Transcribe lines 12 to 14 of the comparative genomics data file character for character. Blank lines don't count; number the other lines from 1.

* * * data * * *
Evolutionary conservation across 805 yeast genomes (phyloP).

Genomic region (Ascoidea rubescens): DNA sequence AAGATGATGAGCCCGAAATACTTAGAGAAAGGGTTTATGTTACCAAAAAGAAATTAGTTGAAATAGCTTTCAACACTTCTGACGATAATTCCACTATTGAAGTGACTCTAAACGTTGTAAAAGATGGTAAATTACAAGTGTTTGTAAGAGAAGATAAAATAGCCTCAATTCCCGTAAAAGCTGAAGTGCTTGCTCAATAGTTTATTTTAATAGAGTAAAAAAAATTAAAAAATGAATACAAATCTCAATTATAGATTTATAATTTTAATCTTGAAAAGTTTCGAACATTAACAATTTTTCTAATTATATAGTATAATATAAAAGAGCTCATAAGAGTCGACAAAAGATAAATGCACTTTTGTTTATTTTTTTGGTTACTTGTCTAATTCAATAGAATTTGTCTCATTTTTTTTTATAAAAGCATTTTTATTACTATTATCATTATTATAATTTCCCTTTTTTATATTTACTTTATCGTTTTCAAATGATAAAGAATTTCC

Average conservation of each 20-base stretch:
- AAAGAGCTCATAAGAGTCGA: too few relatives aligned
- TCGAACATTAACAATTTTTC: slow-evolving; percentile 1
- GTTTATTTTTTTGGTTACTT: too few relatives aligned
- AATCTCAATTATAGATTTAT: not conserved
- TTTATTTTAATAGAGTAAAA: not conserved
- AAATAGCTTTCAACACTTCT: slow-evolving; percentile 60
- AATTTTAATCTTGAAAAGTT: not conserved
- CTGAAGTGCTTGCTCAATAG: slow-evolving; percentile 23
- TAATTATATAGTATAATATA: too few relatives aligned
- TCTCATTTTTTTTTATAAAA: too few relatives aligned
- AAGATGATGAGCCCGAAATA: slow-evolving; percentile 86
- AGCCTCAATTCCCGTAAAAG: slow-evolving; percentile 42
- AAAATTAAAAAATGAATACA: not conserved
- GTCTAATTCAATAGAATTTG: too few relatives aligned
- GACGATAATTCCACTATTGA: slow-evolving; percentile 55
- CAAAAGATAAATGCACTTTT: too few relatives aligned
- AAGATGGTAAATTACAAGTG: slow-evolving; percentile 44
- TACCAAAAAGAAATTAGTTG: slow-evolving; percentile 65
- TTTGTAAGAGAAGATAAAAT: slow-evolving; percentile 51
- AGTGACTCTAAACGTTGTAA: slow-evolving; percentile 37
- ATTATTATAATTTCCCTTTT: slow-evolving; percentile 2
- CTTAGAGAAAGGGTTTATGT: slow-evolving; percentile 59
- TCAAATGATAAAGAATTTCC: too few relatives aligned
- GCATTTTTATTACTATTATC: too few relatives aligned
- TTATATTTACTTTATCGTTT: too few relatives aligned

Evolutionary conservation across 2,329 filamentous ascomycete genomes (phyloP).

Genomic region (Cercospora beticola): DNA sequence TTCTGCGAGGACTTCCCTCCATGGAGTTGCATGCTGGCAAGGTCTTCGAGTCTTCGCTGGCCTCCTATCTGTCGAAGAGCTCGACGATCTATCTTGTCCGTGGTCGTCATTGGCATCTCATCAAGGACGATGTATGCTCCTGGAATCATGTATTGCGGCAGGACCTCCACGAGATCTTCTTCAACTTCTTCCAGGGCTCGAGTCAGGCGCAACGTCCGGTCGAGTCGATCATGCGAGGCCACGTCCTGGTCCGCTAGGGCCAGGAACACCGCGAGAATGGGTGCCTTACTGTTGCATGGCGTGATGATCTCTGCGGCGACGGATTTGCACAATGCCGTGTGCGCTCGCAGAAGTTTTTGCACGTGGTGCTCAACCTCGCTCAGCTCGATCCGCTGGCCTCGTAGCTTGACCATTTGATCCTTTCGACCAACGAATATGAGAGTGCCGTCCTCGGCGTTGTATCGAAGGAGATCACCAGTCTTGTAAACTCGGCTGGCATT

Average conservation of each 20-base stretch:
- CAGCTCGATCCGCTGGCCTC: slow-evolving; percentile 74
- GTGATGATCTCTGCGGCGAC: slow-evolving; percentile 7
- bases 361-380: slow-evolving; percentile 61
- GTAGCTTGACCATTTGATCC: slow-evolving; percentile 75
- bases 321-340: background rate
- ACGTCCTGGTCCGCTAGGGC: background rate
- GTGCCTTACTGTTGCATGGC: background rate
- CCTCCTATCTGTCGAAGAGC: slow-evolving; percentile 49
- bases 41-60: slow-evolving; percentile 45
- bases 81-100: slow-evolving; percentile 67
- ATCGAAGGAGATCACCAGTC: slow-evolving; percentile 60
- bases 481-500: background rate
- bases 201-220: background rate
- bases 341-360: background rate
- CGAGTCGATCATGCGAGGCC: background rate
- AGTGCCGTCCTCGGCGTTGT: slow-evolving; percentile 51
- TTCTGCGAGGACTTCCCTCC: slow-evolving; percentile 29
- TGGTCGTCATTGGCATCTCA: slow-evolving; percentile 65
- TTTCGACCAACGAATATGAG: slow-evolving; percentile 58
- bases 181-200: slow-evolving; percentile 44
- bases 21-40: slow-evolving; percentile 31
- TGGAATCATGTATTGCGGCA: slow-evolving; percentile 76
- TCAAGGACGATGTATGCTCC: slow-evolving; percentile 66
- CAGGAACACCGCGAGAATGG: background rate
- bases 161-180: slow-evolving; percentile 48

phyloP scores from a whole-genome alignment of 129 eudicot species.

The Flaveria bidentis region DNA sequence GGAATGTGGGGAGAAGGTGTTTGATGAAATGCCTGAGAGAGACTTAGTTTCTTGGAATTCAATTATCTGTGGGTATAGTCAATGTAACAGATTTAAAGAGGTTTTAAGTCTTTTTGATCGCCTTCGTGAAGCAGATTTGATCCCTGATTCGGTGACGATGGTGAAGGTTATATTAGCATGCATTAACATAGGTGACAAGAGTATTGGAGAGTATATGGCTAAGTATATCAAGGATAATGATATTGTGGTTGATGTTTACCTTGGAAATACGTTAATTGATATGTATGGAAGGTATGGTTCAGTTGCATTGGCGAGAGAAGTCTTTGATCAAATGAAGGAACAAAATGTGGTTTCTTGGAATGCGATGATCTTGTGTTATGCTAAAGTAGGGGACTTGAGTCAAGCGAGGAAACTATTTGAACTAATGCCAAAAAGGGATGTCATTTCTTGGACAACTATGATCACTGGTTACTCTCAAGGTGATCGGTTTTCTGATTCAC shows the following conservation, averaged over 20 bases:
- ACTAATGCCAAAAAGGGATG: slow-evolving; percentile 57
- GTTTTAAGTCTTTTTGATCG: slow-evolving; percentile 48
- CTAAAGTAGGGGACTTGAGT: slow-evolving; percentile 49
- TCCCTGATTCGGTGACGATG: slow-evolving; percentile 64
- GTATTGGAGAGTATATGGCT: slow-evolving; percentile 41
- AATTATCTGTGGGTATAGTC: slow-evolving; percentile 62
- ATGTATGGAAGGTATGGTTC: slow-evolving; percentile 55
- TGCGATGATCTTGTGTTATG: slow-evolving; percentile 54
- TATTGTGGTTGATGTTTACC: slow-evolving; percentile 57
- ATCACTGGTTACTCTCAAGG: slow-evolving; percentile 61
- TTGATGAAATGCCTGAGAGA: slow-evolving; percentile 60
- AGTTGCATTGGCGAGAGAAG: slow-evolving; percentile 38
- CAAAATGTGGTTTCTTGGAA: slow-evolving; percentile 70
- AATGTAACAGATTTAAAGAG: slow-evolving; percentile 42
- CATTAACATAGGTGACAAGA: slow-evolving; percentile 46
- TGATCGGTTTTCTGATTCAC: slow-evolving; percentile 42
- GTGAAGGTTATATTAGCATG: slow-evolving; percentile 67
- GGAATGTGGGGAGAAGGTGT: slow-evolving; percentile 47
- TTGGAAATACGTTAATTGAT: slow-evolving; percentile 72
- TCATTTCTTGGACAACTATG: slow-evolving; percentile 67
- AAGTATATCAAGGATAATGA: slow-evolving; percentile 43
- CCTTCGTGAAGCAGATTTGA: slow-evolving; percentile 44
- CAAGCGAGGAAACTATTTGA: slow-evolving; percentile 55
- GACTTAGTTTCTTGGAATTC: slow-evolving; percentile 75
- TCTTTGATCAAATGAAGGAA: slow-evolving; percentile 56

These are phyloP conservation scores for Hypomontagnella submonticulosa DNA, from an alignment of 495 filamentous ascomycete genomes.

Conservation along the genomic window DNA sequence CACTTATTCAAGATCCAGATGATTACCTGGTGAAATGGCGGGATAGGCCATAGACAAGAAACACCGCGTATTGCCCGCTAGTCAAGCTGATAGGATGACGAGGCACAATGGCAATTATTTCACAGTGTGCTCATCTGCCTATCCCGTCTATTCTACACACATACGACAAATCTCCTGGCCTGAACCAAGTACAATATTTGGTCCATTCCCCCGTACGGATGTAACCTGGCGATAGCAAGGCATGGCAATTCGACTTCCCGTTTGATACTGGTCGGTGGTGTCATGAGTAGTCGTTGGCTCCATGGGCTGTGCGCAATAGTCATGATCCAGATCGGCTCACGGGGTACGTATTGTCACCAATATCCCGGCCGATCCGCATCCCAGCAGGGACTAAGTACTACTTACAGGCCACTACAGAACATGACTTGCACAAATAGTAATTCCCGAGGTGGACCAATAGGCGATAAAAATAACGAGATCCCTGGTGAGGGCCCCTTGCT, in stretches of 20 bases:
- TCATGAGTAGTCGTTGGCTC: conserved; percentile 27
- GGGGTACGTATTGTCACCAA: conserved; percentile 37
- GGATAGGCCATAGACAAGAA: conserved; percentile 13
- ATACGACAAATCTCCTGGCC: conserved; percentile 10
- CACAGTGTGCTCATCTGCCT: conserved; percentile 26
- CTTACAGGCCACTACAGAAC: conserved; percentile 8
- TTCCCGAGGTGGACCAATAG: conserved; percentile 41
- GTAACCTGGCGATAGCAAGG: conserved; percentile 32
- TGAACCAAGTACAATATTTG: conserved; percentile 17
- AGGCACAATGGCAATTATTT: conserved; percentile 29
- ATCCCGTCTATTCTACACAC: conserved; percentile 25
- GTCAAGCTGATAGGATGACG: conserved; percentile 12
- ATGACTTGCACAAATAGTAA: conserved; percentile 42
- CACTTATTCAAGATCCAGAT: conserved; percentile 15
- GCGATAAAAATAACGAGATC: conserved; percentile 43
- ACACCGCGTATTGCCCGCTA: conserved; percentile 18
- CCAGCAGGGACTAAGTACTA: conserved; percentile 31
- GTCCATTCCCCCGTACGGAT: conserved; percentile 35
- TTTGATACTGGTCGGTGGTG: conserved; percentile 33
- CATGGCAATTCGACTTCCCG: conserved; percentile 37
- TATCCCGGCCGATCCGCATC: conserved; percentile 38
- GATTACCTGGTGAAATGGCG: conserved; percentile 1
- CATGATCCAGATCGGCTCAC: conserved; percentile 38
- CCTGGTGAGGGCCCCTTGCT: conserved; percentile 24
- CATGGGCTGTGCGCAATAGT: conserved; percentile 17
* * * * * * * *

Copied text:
- TAATTATATAGTATAATATA: too few relatives aligned
- TCTCATTTTTTTTTATAAAA: too few relatives aligned
- AAGATGATGAGCCCGAAATA: slow-evolving; percentile 86